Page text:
Saturday, June 28, 2014

Letter From Black Rock


BLACK ROCK, June 28, 1812.


THERE is every reason to believe that the British meditate an attack on Fort Niagara, and that it may be attempted within twenty-four hours from this time. If they once pass the river it is impossible to say how far they may proceed. Under these very urgent circumstances, I despatch an express to request that you will immediately march the men under your command to our assistance. Although you may not have received orders authorizing you to comply with this request, I am persuaded the occasion will justify you, as your men can be of no possible use at Canandaigua, or any other place along the south shore of the lake, and are undoubtedly intended, ultimately, for this place. Bring with you all the arms and ammunition in the Canandaigua arsenal.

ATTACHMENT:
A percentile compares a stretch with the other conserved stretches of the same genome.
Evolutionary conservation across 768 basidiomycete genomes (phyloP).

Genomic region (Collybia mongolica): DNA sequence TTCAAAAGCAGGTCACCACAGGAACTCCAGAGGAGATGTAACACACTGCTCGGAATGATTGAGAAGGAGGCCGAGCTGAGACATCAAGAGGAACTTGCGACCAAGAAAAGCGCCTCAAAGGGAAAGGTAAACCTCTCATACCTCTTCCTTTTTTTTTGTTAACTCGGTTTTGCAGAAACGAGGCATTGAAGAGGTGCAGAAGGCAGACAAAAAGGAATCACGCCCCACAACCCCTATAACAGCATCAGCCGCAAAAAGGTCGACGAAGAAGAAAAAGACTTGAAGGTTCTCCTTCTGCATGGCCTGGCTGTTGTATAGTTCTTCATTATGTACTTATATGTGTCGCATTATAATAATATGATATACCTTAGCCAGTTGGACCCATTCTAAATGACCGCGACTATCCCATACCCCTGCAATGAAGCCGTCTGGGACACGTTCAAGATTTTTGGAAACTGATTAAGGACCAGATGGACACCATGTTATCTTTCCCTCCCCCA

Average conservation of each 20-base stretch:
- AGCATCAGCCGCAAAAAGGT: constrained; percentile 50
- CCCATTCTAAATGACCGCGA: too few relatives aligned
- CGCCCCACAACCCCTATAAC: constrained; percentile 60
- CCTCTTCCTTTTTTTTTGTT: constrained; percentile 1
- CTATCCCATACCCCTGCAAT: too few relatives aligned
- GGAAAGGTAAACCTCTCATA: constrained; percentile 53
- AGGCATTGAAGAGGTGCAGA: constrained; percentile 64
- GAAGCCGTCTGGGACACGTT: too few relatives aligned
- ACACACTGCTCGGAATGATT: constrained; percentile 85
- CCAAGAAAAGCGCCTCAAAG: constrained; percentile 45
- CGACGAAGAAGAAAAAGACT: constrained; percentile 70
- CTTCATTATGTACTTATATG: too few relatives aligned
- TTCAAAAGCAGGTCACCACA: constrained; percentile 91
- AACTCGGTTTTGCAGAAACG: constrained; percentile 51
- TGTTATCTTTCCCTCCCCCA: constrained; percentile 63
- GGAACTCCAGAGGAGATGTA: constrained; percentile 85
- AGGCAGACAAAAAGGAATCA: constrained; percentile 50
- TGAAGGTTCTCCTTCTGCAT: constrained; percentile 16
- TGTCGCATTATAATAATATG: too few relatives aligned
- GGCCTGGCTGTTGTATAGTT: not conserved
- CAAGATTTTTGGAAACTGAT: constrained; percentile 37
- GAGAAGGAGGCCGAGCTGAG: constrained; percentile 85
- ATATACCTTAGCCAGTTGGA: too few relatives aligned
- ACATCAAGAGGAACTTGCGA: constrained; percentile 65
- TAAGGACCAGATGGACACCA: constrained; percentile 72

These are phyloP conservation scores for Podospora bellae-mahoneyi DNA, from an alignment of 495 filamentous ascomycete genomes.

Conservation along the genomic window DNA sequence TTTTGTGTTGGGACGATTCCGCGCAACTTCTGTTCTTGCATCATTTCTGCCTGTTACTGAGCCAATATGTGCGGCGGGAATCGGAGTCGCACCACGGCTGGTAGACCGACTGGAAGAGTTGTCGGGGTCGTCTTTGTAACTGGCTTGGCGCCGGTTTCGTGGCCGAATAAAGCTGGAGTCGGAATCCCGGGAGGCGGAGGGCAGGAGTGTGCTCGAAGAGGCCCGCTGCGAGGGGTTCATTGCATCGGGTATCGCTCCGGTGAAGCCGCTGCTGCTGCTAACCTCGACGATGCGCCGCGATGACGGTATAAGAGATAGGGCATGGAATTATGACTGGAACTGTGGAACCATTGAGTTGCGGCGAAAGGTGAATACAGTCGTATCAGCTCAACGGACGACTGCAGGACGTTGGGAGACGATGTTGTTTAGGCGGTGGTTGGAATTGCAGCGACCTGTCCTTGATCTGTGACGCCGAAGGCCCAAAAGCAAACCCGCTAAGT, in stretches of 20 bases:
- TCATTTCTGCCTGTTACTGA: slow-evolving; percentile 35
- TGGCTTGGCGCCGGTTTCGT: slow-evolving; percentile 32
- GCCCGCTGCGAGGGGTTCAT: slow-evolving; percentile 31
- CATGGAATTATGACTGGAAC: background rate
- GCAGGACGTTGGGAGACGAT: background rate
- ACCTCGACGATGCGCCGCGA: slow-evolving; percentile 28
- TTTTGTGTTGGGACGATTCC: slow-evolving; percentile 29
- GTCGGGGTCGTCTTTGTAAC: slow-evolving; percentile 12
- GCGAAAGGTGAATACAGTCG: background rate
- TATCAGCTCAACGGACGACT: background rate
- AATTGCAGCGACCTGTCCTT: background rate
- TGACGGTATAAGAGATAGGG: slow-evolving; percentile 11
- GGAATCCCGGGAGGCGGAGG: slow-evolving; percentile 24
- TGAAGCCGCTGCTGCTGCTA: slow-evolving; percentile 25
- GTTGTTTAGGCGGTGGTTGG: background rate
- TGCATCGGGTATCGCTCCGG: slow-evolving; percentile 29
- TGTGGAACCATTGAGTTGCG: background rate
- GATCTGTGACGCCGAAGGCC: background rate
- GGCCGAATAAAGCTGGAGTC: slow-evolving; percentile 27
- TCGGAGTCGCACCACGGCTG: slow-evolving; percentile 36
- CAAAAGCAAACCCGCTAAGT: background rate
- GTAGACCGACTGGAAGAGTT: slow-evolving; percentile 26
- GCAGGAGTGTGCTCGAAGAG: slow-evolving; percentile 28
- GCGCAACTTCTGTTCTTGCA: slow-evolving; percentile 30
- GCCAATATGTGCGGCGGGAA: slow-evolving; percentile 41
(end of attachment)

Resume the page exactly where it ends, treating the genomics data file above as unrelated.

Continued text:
In great haste, yours respectfully,


Maj. Mullany, commanding at Canandaigua.

[Major General Hall addressed Major Mullany by the same conveyance, and equally urgent, with an assurance that the people would bear him harmless in the event of his being censured by the government for marching for their protection, &c. &c] 

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